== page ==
"Basically, it sounds like it came down to a two-week audition," a frustrated Downs said. "The last two weeks of September, I gave up a couple hits to lefties late. So they felt going with two lefties in the 'pen was the right way to go."
If it was indeed an audition, Downs provided little drama in his competition with rookie Alex Wood to determine who would join Luis Avilan as the other left-handed reliever the Braves would use during this best-of-five series against the Dodgers.
Often viewed as a left-handed specialist, Downs allowed nine hits in the 13 at-bats left-handed hitters recorded against him in September. During this same span, right-handed hitters went 4-for-8 against him. Consequently, Downs allowed five earned runs and recorded nine outs in the 10 appearances he made after August.
After showing some fatigue -- not completing five innings in any of three September starts -- Wood moved back to the bullpen role he had for most of the six weeks leading up to the All-Star break. Although Wood allowed hits to two of the three left-handed batters he faced during the regular season's final week, he did not allow a run in the 2 2/3 innings he completed.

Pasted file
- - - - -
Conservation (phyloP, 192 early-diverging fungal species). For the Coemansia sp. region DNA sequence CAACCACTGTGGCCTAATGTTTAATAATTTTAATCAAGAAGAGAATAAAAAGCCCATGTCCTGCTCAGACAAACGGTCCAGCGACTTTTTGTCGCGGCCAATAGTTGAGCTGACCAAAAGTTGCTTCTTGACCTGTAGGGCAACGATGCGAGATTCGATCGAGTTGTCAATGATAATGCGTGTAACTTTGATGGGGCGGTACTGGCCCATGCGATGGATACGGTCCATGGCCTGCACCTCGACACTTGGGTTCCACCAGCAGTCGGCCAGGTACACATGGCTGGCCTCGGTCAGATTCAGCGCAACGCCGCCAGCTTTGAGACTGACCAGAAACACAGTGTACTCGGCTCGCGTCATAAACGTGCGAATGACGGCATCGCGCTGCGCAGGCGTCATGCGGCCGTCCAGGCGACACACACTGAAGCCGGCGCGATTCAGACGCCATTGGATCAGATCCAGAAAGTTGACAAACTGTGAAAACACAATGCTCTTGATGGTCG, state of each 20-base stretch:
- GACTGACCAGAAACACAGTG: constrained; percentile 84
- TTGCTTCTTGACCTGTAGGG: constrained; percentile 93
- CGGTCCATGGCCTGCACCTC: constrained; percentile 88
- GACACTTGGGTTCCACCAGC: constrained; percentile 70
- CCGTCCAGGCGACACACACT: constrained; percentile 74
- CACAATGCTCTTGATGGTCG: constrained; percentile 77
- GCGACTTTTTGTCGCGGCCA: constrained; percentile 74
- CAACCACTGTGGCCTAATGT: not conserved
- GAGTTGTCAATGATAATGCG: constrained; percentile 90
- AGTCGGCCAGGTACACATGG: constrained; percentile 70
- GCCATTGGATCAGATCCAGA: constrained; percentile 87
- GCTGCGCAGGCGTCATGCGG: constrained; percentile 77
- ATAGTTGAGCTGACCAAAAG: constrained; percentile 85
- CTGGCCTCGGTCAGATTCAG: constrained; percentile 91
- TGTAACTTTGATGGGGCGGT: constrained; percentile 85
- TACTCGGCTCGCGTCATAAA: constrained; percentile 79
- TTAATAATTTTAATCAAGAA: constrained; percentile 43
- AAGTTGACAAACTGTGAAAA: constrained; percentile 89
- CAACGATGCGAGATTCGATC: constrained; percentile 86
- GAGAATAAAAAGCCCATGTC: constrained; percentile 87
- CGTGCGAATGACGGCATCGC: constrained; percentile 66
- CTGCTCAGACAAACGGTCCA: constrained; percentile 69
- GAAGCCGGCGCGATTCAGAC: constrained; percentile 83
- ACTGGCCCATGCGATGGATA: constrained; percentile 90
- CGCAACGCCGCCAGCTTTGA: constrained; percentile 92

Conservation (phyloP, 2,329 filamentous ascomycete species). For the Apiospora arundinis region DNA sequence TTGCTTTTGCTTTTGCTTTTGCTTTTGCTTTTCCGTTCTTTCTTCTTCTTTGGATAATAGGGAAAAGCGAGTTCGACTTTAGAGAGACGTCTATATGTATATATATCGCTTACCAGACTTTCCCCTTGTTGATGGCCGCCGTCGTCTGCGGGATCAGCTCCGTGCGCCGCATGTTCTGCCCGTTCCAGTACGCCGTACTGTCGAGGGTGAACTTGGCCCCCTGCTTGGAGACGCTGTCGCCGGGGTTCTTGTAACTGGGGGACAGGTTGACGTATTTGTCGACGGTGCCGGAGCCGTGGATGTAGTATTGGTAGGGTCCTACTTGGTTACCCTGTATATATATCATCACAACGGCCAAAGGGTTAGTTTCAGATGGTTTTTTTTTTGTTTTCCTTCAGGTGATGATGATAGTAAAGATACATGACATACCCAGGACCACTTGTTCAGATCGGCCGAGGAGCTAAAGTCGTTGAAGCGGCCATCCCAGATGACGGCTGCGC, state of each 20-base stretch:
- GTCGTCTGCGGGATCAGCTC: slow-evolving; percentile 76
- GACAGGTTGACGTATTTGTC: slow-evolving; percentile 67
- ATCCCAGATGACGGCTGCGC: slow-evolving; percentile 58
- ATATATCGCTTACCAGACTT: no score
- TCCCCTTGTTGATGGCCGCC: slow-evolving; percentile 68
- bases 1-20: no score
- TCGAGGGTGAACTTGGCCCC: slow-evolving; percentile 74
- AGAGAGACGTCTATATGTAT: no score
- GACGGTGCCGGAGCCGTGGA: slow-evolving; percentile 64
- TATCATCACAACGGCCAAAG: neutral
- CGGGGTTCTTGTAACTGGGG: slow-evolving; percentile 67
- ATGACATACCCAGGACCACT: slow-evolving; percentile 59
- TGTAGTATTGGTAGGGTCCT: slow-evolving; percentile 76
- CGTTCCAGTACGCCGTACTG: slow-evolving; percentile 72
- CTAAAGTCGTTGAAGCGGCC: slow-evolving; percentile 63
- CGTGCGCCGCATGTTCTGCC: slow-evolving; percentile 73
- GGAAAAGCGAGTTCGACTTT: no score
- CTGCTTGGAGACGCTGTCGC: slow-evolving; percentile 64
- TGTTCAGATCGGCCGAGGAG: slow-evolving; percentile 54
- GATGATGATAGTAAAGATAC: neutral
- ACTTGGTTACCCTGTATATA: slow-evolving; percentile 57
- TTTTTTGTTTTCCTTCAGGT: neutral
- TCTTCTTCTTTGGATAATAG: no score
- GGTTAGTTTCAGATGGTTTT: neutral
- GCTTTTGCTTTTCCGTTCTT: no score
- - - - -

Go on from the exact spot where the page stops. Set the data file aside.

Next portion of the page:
Downs will spend the next week pitching in instructional league games at the Braves' Spring Training complex. Joining him will be Paul Maholm and Anthony Varvaro, who were also left off the NLDS roster. Over the past couple of weeks, it had become apparent the Braves would most likely choose Freddy Garcia instead of Maholm to start Game 4 of the NLDS. Manager Fredi Gonzalez confirmed this Wednesday when he revealed his rotation would be, in order, Kris Medlen, Mike Minor, Julio Teheran and Garcia.
A surprising addition to the roster was David Hale, who allowed one run in the 11 innings he completed while making his first two career appearances in starts made over the past two weeks. The Braves view the rookie right-hander as a better long-relief option than Varvaro, who compiled a 2.82 ERA in 62 appearances this year.
"We felt [Hale] was a guy who can give us some innings late in the game if you get into one of those crazy 12- or 13-inning games," Gonzalez said. "He's the one who is stretched out enough."